Article published on the RuNet Echo website on December 4th
Vladimir Putin may not have announced yet whether he’ll run in the 2018 presidential election (few doubt he will run and win by a landslide), but that hasn’t prevented his administration from gearing up for the event. On November 29, the Electoral Commission (CEC) announced the logo for March 28 presidential election:
“Let us introduce the logo for the Russian Federation’s presidential elections campaign!”
Cooked up by the PR firm IMA-Consulting, it was immediately derided and mocked for its less-than-impressive design, especially when Russian media reported its alleged cost: 37 million rubles ($630,000). However, the head of the CEC has since told the radio station Govorit Moskva (“Moscow Speaking”) that the price tag was for the whole campaign, including 50 promotional videos, and not just the logo.
Unsurprisingly, this hasn’t stopped the Russian-speaking web from pocking fun at the logo:
[Fictional breakdown of the logo’s alleged price]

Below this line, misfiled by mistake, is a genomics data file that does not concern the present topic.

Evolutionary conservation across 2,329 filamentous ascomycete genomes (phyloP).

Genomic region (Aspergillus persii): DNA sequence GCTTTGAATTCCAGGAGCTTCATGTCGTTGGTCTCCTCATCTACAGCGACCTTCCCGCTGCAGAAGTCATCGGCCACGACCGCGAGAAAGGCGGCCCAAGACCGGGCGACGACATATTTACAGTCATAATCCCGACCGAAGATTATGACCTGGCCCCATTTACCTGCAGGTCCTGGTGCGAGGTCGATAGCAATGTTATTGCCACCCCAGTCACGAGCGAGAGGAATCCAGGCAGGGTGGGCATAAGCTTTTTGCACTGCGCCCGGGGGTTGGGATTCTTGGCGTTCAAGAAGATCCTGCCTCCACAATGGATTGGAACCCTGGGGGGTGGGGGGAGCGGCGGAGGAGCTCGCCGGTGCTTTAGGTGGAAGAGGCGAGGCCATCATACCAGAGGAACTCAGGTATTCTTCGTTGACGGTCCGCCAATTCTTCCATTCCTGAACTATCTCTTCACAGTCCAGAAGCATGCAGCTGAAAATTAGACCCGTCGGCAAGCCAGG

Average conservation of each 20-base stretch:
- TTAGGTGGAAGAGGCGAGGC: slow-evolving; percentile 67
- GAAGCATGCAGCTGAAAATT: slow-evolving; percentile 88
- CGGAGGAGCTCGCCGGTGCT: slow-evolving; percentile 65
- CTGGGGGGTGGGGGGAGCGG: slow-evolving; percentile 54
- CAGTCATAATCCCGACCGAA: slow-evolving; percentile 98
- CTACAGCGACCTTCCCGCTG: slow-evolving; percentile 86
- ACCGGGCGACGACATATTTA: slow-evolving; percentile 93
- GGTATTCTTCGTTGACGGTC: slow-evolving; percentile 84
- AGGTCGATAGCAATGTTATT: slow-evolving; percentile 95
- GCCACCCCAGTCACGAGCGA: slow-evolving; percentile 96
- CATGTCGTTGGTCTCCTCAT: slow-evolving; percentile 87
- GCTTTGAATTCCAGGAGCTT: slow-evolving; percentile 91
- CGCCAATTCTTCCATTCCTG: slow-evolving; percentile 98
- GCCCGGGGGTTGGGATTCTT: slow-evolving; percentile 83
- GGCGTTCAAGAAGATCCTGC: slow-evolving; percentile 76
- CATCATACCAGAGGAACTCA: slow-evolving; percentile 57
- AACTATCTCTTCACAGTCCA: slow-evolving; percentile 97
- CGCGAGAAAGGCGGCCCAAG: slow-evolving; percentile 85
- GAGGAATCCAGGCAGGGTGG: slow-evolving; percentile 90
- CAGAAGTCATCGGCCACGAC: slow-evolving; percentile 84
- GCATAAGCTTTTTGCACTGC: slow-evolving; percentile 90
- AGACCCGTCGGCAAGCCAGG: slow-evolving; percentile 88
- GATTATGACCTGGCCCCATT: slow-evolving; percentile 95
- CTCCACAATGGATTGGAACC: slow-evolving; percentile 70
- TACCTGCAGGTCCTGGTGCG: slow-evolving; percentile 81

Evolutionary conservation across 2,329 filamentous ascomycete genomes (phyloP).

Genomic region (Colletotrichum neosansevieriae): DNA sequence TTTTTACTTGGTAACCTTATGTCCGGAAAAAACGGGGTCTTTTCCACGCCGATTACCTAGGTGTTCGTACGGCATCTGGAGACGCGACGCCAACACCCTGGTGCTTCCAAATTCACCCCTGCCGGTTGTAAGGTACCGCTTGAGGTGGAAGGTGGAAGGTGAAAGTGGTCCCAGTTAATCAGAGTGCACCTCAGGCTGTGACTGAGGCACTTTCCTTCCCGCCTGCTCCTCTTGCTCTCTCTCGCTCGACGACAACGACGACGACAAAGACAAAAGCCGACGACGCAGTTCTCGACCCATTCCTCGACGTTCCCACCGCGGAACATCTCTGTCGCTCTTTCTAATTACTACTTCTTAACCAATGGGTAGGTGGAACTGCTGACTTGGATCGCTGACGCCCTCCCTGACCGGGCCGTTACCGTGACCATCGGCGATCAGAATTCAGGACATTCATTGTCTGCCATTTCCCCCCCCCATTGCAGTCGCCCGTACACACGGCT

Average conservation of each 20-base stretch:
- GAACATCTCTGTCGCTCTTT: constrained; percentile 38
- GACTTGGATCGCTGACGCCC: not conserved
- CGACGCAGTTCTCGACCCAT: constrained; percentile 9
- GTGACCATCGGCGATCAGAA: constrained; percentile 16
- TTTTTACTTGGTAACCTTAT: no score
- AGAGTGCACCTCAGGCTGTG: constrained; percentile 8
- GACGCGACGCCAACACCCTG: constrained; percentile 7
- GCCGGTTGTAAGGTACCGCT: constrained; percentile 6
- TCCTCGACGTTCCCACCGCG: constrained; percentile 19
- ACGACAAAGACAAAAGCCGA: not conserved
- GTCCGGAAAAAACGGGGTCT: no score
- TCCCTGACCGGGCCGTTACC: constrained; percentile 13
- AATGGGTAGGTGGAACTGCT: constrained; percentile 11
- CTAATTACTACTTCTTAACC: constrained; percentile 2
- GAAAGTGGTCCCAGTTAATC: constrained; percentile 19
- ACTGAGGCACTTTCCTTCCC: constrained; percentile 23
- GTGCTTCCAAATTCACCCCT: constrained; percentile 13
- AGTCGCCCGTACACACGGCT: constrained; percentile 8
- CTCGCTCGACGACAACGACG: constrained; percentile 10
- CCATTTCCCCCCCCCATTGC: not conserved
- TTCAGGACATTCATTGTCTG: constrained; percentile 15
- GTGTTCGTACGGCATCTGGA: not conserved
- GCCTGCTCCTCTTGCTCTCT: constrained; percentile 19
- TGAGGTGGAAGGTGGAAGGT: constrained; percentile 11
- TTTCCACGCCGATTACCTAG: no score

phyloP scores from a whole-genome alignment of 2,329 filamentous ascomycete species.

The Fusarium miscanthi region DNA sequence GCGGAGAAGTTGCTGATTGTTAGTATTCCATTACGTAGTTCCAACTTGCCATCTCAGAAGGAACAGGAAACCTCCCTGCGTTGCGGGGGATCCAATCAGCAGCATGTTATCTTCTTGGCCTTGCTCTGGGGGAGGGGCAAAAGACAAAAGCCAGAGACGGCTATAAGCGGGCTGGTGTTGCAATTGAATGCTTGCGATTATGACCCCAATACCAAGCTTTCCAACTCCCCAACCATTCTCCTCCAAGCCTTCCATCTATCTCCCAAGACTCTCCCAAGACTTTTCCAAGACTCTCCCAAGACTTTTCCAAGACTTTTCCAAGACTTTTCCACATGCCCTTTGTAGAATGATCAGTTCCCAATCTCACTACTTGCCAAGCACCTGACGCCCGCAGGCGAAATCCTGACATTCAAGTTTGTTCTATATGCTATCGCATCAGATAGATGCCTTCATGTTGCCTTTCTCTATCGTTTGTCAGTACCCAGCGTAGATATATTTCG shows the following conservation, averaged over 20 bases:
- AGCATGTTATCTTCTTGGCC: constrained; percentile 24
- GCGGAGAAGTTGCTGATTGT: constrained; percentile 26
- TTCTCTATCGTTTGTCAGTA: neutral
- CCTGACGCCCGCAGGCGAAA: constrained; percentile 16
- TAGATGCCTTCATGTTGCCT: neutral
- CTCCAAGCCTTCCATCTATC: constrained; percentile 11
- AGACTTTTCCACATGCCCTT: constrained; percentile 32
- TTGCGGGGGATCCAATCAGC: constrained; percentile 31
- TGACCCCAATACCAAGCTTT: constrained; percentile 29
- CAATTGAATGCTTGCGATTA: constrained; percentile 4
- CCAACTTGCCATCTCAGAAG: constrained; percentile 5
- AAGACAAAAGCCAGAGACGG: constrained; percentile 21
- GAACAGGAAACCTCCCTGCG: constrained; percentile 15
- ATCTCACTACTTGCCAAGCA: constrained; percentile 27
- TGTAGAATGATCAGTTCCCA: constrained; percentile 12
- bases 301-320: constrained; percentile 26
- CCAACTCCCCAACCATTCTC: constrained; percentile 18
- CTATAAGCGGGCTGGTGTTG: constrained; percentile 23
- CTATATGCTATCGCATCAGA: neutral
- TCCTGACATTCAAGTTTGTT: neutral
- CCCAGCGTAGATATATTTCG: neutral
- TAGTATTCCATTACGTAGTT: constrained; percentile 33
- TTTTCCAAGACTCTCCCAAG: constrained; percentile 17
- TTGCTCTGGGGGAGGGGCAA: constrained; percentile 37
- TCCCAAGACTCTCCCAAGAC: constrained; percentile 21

A fun take on the presidential elections “logo”. This shameful thing will cost us 37,000,000 rubles.
The head of IMA-Consulting described the logo as “conservative, but not archaic,” according to the Russian business daily Vedomosti. State press agency RIA Novosti also quoted the head of the CEC saying the white colour scheme of the logo represented the “purity of the election.”
Some looked at the US for inspiration, with Maria Baronova, a prominent political activist, bluntly pointing out her dissatisfaction with both. “U.S. and Russian elections’ logos: which one is better?” “Both suck,” she answered:
Granted, making a good-looking electoral logo might not be the easiest task, with previous iterations also firmly on the “not taking any risks” side:
More embarrassingly, some Russians users noted pretty clear similarities with stock pictures of the Dutch and Russian flags, though the logos are actually different according to Latvia-based Russian outlet Meduza:
Russian internet users then embarked on a mission to show that they too could make a “conservative, but not archaic” logo “for less than 37 million rubles” and a splash of MS Paint magic. Russian news website TJournal showcased some of the “best” designs:
So far, the logo challenge has been the most exciting part of the almost non-existent campaign where Putin is expected to run and win —yet again — even by his most vocal opponents.